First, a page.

Rizal said the cafe would offer a light meal menu because many matches started at 11 p.m. He promised prices during the matches would be lower than usual.

"We don't put a minimum limit on their purchases. Everybody should feel free to watch the games here all night long, even if they only buy one glass of Coke. They will also be entertained by local music groups."

Cafe Lamborghini and Front Row Sports Grill in Taman Ria Senayan, Central Jakarta, have become known for holding special events in tandem with sports extravaganzas.

Cafe Lamborghini host receptionist Dewi Mayasari said nonton bareng was a fixture at the cafe, usually for auto racing.

"Our regular performer Papi band will entertain our guests during the opening and closing ceremonies of Euro 2000. Our cafe is open until dawn to serve soccer fans."

The cafe, which can accommodate 200 sitting guests and an additional 100 standing guests, has two cover charges: Rp 10,000, including a soft drink, and Rp 20,000 inclusive of a draught beer. Group reservations are recommended.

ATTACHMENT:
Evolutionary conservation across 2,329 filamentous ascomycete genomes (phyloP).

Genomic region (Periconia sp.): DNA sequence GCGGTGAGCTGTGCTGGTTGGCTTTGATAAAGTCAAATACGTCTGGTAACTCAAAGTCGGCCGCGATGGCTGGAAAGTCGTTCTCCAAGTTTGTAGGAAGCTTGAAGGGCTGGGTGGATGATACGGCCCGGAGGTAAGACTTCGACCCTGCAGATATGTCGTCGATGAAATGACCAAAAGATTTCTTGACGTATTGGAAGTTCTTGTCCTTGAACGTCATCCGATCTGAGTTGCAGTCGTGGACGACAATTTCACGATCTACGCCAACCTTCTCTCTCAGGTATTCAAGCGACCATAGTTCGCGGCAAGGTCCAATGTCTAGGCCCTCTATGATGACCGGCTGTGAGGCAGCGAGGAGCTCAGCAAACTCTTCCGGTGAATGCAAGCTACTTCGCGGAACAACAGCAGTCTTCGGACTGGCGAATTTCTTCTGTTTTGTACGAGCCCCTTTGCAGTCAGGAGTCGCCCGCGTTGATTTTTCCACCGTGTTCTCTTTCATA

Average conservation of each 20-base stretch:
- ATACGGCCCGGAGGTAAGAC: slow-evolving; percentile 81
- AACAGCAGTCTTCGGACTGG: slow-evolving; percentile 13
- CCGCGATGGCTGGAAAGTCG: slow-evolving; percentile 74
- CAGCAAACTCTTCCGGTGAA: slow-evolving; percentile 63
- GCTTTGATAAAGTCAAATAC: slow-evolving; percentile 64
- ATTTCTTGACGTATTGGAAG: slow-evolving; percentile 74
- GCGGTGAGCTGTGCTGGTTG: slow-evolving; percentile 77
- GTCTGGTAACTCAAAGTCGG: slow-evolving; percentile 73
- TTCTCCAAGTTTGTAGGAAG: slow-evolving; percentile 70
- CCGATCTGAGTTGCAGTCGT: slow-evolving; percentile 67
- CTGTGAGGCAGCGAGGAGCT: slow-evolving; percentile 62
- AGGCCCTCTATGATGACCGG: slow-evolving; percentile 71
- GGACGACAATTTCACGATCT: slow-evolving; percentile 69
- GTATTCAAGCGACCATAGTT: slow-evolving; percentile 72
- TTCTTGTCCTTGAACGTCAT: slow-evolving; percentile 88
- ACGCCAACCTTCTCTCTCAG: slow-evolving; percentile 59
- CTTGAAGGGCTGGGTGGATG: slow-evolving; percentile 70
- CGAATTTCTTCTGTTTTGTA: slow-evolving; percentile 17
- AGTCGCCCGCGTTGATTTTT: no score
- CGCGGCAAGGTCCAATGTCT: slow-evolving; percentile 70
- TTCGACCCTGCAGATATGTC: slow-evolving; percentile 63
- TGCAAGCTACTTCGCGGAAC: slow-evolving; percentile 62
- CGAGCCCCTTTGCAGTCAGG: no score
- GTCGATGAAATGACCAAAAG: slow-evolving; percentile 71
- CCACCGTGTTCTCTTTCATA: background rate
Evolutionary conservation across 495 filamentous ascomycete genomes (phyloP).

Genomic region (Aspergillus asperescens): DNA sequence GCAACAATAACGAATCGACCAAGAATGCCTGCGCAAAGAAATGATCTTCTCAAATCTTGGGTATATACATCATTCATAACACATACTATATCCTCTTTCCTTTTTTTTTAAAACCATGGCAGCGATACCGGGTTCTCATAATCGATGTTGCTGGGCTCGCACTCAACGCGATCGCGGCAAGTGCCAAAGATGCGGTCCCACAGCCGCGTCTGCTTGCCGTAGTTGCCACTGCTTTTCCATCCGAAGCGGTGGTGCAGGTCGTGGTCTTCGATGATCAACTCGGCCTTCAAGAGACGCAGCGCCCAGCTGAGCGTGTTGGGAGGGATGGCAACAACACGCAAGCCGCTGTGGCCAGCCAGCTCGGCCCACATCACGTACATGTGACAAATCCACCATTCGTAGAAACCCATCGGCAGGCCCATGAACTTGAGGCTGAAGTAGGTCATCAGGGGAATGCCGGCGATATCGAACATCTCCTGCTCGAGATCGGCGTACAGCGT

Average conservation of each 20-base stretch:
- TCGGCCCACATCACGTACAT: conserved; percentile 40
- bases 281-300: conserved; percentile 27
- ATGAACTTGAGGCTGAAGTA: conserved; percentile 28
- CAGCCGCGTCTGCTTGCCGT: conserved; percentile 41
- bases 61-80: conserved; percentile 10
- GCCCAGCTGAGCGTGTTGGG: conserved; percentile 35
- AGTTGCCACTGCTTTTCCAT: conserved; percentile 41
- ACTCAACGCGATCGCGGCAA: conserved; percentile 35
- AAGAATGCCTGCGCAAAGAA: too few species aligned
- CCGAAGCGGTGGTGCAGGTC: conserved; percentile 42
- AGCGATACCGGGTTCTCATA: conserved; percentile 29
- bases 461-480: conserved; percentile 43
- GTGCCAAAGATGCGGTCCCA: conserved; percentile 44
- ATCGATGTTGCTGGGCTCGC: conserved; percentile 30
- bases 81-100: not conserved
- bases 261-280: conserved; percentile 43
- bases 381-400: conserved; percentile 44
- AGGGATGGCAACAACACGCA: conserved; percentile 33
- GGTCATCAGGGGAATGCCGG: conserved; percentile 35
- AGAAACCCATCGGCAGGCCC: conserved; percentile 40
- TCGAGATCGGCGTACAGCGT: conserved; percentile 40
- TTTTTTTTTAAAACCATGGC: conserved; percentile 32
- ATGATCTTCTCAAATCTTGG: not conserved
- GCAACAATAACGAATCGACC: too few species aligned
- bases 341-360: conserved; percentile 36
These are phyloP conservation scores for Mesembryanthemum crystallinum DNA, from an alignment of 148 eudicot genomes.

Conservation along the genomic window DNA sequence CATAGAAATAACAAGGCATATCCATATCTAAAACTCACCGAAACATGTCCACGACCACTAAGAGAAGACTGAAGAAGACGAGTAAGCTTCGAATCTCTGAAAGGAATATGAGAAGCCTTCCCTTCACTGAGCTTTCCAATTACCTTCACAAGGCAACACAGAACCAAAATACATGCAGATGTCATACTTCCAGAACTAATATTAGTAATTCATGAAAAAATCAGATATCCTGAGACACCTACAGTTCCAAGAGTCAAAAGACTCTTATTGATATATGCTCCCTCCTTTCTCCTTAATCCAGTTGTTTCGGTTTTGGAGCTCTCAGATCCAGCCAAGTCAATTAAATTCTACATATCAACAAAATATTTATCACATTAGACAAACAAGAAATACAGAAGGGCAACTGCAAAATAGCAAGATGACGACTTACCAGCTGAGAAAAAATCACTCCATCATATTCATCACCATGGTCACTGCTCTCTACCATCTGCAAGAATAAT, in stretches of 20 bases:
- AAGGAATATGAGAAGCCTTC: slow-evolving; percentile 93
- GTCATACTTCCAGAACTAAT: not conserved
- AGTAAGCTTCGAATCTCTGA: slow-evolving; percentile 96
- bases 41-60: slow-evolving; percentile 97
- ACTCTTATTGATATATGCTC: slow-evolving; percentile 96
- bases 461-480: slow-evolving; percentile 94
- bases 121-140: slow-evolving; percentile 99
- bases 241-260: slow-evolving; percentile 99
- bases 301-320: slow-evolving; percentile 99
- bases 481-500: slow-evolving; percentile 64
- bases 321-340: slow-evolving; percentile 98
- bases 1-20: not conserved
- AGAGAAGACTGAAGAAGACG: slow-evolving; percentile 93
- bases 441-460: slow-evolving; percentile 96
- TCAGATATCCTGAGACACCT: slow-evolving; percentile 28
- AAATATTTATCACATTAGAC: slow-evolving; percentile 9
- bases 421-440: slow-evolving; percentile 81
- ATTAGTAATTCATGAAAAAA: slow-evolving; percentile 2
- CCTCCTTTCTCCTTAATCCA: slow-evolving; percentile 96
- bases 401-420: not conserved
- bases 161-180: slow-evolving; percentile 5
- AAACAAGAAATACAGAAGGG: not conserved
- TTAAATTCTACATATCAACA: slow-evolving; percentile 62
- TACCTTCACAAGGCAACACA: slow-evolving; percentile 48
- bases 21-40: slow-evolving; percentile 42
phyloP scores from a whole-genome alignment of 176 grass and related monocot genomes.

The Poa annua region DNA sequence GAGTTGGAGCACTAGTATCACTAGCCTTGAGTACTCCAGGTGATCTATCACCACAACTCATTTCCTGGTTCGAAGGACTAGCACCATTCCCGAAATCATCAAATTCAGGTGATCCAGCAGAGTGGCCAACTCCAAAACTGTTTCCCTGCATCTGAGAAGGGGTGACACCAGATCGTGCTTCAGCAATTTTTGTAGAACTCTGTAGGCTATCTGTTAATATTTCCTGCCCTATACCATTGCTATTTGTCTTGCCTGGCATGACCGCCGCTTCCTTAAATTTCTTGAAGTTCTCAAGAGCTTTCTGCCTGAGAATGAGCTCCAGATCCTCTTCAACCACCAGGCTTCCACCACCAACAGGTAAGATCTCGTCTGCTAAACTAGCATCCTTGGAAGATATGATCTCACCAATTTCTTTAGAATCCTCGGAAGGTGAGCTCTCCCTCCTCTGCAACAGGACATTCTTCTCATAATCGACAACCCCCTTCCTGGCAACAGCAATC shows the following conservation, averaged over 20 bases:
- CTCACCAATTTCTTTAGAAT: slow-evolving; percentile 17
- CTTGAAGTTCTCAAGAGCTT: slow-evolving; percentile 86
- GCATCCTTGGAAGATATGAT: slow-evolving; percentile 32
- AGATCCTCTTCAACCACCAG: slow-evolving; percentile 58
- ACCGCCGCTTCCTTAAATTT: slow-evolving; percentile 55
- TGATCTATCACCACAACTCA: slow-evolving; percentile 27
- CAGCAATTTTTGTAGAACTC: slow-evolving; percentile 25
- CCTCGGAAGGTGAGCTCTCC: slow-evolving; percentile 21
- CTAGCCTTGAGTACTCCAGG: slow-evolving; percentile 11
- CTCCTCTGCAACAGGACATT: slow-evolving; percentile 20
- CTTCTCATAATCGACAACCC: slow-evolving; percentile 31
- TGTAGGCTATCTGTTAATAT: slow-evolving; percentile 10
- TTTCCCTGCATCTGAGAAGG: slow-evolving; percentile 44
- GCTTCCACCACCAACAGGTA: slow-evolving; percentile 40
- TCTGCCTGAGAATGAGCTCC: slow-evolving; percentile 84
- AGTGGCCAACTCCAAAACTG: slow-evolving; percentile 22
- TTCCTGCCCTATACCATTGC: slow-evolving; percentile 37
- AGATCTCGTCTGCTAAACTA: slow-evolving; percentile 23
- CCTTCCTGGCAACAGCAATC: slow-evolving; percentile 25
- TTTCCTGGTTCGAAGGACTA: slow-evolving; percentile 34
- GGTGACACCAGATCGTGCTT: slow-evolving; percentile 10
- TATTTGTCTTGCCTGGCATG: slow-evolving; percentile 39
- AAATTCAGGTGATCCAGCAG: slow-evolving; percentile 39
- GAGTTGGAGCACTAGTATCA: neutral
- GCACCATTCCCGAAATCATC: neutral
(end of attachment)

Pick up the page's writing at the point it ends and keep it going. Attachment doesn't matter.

Front Row Sports Grill associate general manager Bobby Tambayong said the restaurant would offer a special late night menu because some matches were scheduled to end about 4 a.m.

"We are offering special drinks with unique names, like Orange Buck which has colors similar to the Dutch flag, Balkan Lemonade which tastes like Balkan liquor with extra vodka, and the Italian Stallion." The special drink list also includes nonalcoholic beverages.

Front Row -- which staged a similar program for the 1998 World Cup -- will organize quizzes with prizes of T-shirts and caps.

There is a catch. Front Row will require customers to spend a minimum of Rp 35,000 during the first round of Euro 2000, Rp 50,000 in the quarterfinals and Rp 75,000 during the final.

"We want to select our guests through this restriction. We want them to come here to eat, drink and watch, and not only do the latter," said Bobby. (ivy/yan/sim)